F1 Doesn't Even Bother To Look At American Series, According To Max Chilton

F1 Doesn't Even Bother To Look At American Series, According To Max Chilton

The former Marussia driver says that the main reason drivers from the USA don't make it to F1 is because American championships are pretty much ignored

There’s been a bit of an uproar over the last few days following some comments from Haas team principal Gunther Steiner, who claimed that there currently aren’t any drivers from America who are good enough for F1. This enraged a few IndyCar drivers and prompted the legendary Mario Andretti to sum up the situation nicely.

Is it the case that drivers on the single-seater ladder in America simply aren’t good enough? Not according to former Marussia driver Max Chilton. He’s been racing in IndyCar since 2016 and having seen the skills of his rivals there close up, he doesn’t think it’s anything to do with talent.

Instead, he thinks F1 teams don’t even consider what’s going on in the US because they’re too focused on the European racing scene. He told ESPN:

“I think it’s down to Formula One. F1 personnel are quite single-minded in the way they look for their drivers: They either already have to be on their way up to Formula One or already be on their team programme or something.

“They rarely look at other drivers away from who’s racing in Europe. That’s wrong, I don’t think there’s [another] reason why they don’t [look to IndyCar].”

Having raced in both series, Chilton feels IndyCar drivers are underrated
Having raced in both series, Chilton feels IndyCar drivers are underrated

Whilst IndyCars aren’t as technologically advanced as F1 cars, there are plenty of similarities. Drivers have to keep the pace up and manage tyre wear and fuel use across a race whilst also needing to adapt to potential strategy changes (of which there are many in IndyCar, thanks to the number of caution periods). Add in the fact that the previous generation of car produced downforce levels comparable to those in pre-2017 F1, and you’ve got a series which is probably closer to F1 than F2 is.

New Zealander Scott Dixon is probably the best when it comes to stringing together all the qualities of being an IndyCar driver and a number of times his fellow drivers have said he’s good enough to be successful in F1, Chilton being one of them:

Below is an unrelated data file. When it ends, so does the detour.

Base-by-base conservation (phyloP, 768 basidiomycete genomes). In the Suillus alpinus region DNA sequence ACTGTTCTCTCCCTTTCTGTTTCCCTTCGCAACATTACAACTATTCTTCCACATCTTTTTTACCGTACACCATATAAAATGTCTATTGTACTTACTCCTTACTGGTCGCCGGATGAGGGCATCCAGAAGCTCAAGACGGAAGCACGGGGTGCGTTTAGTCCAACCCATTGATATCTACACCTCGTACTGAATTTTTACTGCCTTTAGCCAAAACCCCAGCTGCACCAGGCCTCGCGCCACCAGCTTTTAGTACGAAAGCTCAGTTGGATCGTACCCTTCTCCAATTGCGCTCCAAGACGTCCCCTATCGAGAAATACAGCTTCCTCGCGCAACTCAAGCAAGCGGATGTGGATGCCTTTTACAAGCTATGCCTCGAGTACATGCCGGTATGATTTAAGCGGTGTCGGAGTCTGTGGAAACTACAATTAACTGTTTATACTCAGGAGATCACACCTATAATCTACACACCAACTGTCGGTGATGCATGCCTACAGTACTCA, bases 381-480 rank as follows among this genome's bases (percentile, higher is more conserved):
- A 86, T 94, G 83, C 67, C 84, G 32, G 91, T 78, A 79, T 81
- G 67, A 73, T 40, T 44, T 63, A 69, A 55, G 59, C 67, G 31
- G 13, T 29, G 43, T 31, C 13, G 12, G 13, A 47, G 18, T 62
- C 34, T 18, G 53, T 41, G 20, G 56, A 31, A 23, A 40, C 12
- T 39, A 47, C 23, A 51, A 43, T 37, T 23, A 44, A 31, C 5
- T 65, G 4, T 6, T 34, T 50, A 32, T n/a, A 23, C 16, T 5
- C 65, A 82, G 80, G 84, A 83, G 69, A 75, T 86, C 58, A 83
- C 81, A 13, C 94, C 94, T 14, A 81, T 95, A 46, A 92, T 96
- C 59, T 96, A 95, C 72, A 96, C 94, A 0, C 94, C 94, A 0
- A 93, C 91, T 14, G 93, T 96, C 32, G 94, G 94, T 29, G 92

“Scott Dixon, who was my teammate last year, I think he’s one of the best drivers in the world and he could give anyone a run for their money in a Formula 1 car - but no one has ever given him a look-in, like when there was a seat going at Mercedes.”

Four-time IndyCar champ Scott Dixon is surely one of the best drivers to have never raced in F1
Four-time IndyCar champ Scott Dixon is surely one of the best drivers to have never raced in F1

“It needs a culture change for them to look at IndyCar drivers as a possibility, and I hope there is because there are world-class drivers that are being wasted and could be doing even bigger things in the public eye in Formula One and doing better than some of the people already there.”

Being ‘wasted’ is a bit of a strong term, as I’m sure there are plenty of IndyCar drivers who would rather stay put and compete for wins and championships than ‘do a Sebastien Bourdais’ and risk it all for a move to a lower-midfield F1 team. Even Josef Newgarden, who openly said he’d like to race in F1, said he’d only do it if the right opportunity came up.

There’s no doubt that IndyCar (and other American series) has plenty of talented drivers, but the modern F1 way is for teams to recruit young drivers to their junior programmes and prepare them for F1 over a number of years, rather than simply plucking good drivers from other championships as occasionally used to be the case. For that reason, you’re about as likely to see someone like Graham Rahal in an F1 car as you are a WEC driver like Brendon Hartl- hang on a minute…